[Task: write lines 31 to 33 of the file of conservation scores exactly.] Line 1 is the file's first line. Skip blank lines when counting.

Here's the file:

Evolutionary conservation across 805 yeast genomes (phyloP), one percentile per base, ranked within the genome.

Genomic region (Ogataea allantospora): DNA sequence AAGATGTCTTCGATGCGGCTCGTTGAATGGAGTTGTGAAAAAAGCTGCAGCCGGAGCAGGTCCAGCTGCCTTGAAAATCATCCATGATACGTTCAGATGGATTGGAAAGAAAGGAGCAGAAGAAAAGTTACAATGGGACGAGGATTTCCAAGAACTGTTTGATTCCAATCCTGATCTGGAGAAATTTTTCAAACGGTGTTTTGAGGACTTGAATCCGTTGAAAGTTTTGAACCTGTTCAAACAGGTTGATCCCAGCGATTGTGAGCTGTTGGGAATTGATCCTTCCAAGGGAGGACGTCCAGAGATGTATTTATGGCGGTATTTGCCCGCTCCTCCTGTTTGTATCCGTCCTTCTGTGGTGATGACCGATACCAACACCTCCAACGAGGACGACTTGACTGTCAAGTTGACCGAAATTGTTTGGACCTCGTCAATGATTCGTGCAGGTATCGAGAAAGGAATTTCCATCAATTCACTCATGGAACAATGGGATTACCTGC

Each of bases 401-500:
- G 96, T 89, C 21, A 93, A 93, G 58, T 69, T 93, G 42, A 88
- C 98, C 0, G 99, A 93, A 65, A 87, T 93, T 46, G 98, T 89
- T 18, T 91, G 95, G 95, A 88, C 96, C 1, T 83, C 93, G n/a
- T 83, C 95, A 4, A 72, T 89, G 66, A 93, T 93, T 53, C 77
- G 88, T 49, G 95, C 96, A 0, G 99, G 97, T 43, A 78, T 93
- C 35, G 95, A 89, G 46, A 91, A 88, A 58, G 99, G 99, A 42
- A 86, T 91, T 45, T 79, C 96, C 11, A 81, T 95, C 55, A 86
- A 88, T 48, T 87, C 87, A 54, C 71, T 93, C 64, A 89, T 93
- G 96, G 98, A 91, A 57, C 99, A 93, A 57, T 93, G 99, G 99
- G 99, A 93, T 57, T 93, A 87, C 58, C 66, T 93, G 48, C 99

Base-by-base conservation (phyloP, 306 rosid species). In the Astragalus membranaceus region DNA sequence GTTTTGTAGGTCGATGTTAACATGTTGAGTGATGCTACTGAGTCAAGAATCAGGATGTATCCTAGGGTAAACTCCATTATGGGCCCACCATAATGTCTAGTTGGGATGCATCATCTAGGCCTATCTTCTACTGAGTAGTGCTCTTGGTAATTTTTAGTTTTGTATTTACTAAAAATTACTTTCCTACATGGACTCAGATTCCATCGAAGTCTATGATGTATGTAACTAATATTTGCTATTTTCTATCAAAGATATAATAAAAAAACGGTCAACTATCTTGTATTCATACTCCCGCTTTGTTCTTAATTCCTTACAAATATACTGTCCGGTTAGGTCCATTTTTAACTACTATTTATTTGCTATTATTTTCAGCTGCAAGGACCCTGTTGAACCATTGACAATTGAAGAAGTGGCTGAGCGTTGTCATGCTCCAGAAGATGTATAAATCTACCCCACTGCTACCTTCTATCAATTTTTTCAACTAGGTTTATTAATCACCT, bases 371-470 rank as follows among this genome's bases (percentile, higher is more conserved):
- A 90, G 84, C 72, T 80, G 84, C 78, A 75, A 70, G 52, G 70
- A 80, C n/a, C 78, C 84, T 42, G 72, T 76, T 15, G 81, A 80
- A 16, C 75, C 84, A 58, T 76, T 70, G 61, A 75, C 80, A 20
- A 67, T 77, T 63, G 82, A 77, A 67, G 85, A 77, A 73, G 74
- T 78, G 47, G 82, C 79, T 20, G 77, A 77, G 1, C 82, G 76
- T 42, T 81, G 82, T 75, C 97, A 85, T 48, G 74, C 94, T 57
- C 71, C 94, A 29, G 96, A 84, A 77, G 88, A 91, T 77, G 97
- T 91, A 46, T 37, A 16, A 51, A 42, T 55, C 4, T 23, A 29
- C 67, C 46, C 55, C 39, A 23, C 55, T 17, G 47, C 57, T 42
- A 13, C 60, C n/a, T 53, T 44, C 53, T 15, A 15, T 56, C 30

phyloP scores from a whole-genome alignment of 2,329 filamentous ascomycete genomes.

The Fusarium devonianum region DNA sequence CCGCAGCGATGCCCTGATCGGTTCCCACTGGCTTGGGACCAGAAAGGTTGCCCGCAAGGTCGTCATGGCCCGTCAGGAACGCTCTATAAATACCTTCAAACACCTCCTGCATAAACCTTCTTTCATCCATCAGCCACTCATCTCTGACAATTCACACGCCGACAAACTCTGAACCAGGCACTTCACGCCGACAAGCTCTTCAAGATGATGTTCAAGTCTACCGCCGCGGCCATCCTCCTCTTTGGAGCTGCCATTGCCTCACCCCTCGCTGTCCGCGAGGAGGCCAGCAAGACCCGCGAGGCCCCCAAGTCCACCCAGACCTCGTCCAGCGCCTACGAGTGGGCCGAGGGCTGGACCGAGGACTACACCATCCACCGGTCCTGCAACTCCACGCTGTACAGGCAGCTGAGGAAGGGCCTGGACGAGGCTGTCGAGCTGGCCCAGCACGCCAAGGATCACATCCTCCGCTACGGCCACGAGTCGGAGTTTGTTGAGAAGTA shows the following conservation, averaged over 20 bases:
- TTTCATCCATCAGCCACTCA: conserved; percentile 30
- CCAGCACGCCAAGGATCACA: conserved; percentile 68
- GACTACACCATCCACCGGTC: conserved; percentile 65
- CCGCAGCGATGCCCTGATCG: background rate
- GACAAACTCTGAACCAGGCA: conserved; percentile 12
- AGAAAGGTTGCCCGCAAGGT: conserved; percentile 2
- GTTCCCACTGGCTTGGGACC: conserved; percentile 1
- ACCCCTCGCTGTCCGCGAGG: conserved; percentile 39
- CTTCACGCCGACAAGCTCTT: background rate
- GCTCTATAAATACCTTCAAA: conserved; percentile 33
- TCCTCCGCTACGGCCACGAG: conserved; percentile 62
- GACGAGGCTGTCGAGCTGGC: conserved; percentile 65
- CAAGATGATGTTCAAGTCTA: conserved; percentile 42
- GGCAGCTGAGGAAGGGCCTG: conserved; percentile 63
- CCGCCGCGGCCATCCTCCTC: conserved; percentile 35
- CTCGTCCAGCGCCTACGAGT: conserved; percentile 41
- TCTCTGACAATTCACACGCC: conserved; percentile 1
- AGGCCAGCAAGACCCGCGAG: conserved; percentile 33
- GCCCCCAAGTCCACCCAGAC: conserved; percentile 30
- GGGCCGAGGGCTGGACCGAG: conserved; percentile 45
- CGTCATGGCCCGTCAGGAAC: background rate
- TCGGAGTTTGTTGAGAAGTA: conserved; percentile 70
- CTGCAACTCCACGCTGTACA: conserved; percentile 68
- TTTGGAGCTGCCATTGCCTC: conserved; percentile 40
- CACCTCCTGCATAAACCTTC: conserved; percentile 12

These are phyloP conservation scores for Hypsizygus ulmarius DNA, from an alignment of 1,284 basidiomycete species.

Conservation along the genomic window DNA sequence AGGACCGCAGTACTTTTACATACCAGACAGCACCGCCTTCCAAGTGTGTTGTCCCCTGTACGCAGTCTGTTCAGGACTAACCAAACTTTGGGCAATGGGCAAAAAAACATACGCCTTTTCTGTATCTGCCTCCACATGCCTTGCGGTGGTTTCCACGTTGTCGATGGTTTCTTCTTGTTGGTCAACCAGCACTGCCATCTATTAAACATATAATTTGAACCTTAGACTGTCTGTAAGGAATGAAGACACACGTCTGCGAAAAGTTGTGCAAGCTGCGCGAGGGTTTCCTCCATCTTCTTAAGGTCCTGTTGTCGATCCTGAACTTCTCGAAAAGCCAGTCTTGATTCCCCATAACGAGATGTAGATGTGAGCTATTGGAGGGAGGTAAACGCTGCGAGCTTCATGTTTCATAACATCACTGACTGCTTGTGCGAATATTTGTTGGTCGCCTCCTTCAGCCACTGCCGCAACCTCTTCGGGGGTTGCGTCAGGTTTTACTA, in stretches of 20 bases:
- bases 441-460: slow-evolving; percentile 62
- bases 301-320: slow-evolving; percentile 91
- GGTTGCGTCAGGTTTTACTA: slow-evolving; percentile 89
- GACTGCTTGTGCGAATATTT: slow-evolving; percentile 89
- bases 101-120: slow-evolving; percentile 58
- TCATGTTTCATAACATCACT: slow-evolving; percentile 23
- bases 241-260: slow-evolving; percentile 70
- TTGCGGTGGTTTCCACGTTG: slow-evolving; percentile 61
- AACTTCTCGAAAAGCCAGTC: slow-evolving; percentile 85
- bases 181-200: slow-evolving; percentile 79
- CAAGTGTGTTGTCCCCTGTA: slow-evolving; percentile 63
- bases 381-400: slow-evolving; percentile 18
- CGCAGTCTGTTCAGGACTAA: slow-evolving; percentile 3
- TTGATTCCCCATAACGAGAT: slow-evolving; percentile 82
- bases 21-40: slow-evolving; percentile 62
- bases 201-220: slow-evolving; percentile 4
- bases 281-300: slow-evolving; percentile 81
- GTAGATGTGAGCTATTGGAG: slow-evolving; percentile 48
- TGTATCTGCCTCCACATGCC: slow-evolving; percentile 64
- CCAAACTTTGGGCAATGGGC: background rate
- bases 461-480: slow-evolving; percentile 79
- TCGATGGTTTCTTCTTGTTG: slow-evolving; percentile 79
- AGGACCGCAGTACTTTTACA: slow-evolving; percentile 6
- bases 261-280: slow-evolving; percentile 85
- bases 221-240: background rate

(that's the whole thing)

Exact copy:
- GACAAACTCTGAACCAGGCA: conserved; percentile 12
- AGAAAGGTTGCCCGCAAGGT: conserved; percentile 2
- GTTCCCACTGGCTTGGGACC: conserved; percentile 1